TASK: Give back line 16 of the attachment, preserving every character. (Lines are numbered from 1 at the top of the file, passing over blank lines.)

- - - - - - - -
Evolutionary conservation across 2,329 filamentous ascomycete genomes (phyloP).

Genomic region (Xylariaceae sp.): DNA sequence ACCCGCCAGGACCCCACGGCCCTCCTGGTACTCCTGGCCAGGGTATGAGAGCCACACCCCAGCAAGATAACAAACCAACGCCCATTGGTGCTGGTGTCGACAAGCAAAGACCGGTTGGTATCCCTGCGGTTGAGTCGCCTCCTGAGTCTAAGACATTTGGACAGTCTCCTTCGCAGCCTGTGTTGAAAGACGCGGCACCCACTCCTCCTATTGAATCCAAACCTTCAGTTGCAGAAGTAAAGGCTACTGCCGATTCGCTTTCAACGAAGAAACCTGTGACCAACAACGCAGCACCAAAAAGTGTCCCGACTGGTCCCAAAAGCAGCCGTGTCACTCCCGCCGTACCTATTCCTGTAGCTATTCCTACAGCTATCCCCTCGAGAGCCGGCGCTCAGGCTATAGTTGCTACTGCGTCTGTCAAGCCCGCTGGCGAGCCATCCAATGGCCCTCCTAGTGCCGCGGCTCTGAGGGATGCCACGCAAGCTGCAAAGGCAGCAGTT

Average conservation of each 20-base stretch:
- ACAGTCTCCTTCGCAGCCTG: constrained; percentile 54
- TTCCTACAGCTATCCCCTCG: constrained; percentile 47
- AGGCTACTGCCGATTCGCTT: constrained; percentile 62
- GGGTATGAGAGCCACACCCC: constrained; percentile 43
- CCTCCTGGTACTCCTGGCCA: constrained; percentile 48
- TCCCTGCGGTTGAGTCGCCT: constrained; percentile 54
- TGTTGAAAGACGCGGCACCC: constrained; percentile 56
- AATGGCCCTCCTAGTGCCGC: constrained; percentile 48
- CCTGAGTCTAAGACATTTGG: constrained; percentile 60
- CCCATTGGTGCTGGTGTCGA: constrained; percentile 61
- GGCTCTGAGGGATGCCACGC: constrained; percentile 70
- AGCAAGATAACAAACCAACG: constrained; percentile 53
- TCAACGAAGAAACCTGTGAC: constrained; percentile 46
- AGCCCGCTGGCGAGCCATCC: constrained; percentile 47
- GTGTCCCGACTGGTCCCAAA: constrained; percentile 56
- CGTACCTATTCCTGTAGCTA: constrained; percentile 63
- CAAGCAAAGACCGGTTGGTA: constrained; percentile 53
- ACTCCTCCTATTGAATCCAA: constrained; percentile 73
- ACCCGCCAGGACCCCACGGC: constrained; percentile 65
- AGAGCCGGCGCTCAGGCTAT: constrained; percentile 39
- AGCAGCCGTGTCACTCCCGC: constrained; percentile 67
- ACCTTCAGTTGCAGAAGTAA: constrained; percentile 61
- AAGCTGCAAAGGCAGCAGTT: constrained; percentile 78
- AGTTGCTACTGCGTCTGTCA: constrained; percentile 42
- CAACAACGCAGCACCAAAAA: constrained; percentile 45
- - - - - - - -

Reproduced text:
- TCAACGAAGAAACCTGTGAC: constrained; percentile 46